Wednesday, February 20, 2008

Heart Disease Has Little Impact on Lifestyle

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Consider the possibilities. You're whisked off to the emergency room, gasping for air, struggling to survive a heart attack. Fortunately, you survive. Of the 1.2 million heart attack victims each year, about 400,000 die before they reach the ER. In all, 13 million Americans have survived heart attacks or have been diagnosed with coronary heart disease (CHD). CHD causes more deaths each year than any other medical condition.

So, what will you do now that you've survived? Odds are, not much.

A study released by researchers at the University of Massachusetts Medical School reveals that CHD patients often make few changes. Though they're counseled to make positive diet and exercise changes, it appears their lives typically remain on a downward path toward further debility.

The results are disturbing. One year after receiving CHD diagnoses only 12.4% were eating the recommended five servings of vegetables each day. Only 7.8% were eating four servings of fruit, and fewer than 8% were consuming the recommended amount of cereal fiber.

But, it gets worse.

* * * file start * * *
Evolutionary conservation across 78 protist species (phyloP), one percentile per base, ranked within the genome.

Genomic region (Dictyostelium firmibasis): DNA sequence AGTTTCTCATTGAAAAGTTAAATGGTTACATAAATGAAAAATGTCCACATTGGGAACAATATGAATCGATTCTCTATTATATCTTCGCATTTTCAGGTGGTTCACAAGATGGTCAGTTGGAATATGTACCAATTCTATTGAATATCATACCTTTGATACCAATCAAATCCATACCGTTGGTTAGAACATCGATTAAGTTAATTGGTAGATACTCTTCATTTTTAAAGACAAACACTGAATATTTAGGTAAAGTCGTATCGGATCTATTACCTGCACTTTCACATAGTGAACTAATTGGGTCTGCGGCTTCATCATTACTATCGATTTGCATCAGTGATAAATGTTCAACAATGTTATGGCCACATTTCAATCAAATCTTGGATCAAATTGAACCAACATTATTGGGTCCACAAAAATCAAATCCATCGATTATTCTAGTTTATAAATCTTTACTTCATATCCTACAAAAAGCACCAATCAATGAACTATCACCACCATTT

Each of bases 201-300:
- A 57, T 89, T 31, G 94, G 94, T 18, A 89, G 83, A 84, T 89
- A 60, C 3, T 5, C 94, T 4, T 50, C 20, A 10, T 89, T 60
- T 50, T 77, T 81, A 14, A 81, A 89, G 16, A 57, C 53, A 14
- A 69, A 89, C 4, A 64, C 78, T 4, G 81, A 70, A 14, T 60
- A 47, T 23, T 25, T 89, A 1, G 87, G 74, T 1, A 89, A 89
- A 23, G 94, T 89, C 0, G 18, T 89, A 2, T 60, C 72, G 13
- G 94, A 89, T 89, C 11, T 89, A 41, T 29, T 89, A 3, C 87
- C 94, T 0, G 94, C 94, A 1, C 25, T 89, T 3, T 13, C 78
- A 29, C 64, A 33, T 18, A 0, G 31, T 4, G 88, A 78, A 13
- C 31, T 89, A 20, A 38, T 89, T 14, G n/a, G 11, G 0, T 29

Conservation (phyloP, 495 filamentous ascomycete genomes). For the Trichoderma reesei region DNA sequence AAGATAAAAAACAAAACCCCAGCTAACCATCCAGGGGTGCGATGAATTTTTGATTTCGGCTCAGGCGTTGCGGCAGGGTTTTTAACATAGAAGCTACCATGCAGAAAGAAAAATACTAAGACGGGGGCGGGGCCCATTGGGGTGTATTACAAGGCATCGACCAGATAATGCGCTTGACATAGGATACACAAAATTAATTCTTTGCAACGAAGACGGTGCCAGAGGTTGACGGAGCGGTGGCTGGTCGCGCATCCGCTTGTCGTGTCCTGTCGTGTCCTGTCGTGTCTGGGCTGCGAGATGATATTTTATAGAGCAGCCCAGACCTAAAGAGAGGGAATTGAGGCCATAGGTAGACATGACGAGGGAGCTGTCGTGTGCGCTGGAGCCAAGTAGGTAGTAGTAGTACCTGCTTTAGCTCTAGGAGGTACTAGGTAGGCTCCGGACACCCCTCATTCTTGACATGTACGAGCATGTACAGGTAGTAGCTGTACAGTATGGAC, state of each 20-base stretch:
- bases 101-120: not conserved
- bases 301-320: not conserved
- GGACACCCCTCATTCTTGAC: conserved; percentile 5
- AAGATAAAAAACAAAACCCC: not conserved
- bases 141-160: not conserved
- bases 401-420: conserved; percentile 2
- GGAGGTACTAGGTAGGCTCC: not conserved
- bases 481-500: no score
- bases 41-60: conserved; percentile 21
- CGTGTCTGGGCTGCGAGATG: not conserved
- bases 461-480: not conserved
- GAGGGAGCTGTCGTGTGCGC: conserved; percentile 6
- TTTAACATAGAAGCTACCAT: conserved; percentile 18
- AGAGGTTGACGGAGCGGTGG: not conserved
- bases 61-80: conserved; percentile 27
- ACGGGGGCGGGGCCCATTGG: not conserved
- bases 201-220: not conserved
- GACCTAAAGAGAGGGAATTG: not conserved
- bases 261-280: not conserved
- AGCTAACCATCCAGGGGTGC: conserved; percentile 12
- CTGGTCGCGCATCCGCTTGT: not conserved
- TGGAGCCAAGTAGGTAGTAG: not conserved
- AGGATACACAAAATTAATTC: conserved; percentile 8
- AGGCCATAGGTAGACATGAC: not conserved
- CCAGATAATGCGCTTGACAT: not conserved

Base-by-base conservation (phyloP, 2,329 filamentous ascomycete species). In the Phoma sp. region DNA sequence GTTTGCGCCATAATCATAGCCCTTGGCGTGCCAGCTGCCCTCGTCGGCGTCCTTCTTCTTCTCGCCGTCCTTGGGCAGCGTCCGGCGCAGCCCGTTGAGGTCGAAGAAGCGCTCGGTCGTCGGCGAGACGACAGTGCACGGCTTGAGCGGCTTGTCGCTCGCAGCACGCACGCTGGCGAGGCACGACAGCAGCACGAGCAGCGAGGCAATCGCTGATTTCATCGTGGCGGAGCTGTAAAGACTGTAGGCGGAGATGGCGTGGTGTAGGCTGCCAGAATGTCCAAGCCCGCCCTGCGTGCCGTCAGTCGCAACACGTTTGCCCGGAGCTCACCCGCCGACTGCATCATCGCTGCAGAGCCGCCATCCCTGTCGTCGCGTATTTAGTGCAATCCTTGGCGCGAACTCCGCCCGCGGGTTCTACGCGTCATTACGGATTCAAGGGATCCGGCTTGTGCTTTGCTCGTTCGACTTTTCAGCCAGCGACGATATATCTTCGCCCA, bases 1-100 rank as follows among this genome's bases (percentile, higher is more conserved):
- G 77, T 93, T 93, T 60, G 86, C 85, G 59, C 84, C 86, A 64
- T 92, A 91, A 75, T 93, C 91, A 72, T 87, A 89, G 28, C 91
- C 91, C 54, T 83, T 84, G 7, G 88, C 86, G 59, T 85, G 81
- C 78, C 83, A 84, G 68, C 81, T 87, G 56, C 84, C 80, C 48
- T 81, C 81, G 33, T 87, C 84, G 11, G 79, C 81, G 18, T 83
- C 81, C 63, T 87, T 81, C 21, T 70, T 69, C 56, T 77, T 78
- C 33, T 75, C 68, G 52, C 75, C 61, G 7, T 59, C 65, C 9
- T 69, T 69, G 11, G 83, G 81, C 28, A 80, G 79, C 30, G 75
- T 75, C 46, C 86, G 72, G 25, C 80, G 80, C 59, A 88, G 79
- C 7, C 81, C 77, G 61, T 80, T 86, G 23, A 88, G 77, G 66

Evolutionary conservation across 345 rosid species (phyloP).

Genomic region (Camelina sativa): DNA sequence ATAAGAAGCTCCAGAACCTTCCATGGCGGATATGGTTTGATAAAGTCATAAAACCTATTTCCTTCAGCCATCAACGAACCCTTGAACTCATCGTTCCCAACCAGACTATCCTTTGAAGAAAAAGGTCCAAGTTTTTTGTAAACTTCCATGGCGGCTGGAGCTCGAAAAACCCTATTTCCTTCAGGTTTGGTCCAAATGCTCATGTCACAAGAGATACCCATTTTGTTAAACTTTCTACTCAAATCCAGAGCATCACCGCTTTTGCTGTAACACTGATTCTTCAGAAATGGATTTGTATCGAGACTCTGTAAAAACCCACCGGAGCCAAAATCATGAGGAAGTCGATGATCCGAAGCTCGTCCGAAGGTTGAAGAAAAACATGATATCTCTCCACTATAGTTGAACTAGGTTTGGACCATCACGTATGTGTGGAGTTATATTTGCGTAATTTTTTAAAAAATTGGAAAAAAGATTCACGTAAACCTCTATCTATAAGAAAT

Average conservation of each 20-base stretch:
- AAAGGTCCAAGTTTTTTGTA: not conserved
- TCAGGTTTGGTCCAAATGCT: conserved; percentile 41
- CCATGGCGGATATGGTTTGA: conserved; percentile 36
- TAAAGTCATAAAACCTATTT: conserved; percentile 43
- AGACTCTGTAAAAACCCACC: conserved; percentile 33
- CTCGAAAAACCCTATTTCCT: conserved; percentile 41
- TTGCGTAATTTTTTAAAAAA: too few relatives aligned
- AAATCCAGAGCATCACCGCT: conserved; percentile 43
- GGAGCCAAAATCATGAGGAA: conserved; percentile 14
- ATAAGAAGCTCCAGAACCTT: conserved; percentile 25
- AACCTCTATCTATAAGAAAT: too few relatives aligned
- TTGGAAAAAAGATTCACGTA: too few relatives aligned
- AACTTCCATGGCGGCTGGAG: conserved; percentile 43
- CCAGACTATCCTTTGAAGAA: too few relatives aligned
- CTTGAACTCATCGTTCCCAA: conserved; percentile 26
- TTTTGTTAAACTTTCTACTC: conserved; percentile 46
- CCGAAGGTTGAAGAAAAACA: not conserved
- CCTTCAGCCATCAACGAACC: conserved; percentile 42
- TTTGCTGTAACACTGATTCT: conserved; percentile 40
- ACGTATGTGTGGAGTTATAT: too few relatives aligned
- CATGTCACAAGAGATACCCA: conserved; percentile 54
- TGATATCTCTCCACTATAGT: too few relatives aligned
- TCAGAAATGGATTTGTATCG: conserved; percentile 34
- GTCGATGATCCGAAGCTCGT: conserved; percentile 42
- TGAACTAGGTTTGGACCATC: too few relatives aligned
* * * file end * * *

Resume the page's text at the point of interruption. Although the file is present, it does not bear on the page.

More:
50% - 20 minutes - 3 months.

Translation? Only 50% of those surveyed had exercised at least one time for 20 minutes in the previous 3 months. Further, only about 20% of patients attend the cardiac rehabilitation programs following diagnoses. It's truly a sad set of statistics.

According to study co-author Barbara Olendzki, RD, MPH, an assistant professor of medicine at UMMS, "Physicians and health care providers should consider placing more of an emphasis on dietary counseling, along with exercise, for CHD patients. Nutrition counseling and patient dietary changes can lead to significant improvements in subsequent CHD risk and better quality of life."

These are sobering details. If you've been fortunate enough to survive a heart attack, or you've been diagnosed with CHD, your future begins today. Take a look around. Life is good - so, take the steps necessary to ensure you'll be here for a good long time.

To read more about the study, see this from Reuters. To learn more about living a heart healthy lifestyle, see this from the American Heart Association.


Anonymous said...


Healthline recently put together an infograph showcasing heart disease statistics and facts to help someone understand their risk for a heart attack or other heart-related issues. You can see the infograhic here:

I am writing to you to see if you can help spread awareness about heart disease by sharing this with your followers or including it as a resource on your page:

Please let me know if you would be interested in helping to raise awareness about heart disease.

Thank you for your time reviewing. Please let me know if there are any questions I can answer.

Warm regards,
Maggie Danhakl • Assistant Marketing Manager
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